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Title: The Graying of China and Japan: A Comparative Study of Elder Care Attitudes and Policy Implications
Authors: Xie, Cordelia
Advisors: Goldman, Noreen
Department: Woodrow Wilson School
Class Year: 2016
Abstract: Fertility decline coupled with increasing life expectancy has resulted in population aging in many developed countries, including China and Japan, East Asia’s two economic and sociopolitical giants. In Japan, fertility decline beginning in the postwar period, improved population health, and increasing opportunity costs of having children have resulted in growing age-dependency ratios. In China, fertility decline began gradually in the 1970s whereas the One-Child Policy in 1979 further lowered fertility, imposing a heavier burden of elder care on younger generations. With these demographic shifts, elders in China and Japan are much less likely to coreside with their children—a traditional living arrangement tied to Confucian customs—than to live alone or with their spouses. Given these shifts in fertility, age structure, and living arrangements in China and Japan, this thesis seeks to explore how each generation’s perceptions of elder care have evolved over time in these countries. Attitudinal surveys collected from the elderly and current potential caregivers are examined from each country, in addition to surveys of the youth population in China. The surveys are then synthesized to uncover unmet needs in elder care that prompt policy discussions. Observed attitudes toward elder care have shifted between generations and between China and Japan. In both countries, coresidence has become less desirable, elders seek alternatives to traditional forms of elder care, and filial obligation among the caregiving and younger generation is diminishing. However, elders in China and Japan have slightly different expectations for alternative forms of elder care. To address these unmet needs, government intervention is recommended in additional to familial caregiving. Japan has universal healthcare, long-term care, and pension systems in place that offer elders affordable and accessible care. China’s systems, on the other hand, are much more fragmented and exhibit disparities in access by region and income. Thus, community-based care in conjunction with greater utilization of information communication technologies as implemented in Japan may be a model for China to consider in the future.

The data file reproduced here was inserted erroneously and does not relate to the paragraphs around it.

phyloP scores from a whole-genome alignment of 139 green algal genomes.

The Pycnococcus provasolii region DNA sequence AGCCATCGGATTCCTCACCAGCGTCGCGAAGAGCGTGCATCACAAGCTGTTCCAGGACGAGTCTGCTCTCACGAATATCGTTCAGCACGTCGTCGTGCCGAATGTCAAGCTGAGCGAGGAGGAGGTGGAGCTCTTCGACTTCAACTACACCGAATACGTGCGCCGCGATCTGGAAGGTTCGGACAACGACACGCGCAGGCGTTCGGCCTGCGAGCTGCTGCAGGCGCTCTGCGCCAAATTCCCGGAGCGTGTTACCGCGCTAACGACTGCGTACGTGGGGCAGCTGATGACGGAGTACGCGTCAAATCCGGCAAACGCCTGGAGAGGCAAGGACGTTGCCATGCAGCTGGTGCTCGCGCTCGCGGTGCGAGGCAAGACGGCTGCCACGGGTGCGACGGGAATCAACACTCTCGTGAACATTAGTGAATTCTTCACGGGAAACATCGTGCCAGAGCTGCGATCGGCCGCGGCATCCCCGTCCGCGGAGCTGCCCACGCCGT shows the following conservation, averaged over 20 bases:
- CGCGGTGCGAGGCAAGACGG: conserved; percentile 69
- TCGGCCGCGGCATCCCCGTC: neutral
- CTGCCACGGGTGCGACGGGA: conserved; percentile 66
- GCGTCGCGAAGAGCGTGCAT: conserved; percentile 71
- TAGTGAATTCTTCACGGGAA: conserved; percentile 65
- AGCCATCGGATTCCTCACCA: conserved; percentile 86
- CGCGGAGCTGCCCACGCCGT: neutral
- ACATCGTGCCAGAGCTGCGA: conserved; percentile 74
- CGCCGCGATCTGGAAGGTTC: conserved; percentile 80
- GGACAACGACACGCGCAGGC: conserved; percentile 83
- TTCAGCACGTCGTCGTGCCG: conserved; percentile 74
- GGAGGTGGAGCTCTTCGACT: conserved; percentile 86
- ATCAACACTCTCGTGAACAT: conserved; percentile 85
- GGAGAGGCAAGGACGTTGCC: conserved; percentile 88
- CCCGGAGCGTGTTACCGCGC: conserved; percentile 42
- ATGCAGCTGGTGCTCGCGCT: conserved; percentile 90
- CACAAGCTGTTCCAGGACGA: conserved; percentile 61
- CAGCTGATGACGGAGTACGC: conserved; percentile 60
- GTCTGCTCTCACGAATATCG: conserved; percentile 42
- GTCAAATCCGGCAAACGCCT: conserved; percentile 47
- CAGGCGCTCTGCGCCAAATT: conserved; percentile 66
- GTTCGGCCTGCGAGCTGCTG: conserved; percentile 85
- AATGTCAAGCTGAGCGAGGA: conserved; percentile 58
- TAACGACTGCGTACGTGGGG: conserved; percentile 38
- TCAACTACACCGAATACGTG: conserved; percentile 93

Extent: 95 pages
Type of Material: Princeton University Senior Theses
Language: en_US
Appears in Collections:Woodrow Wilson School, 1929-2017

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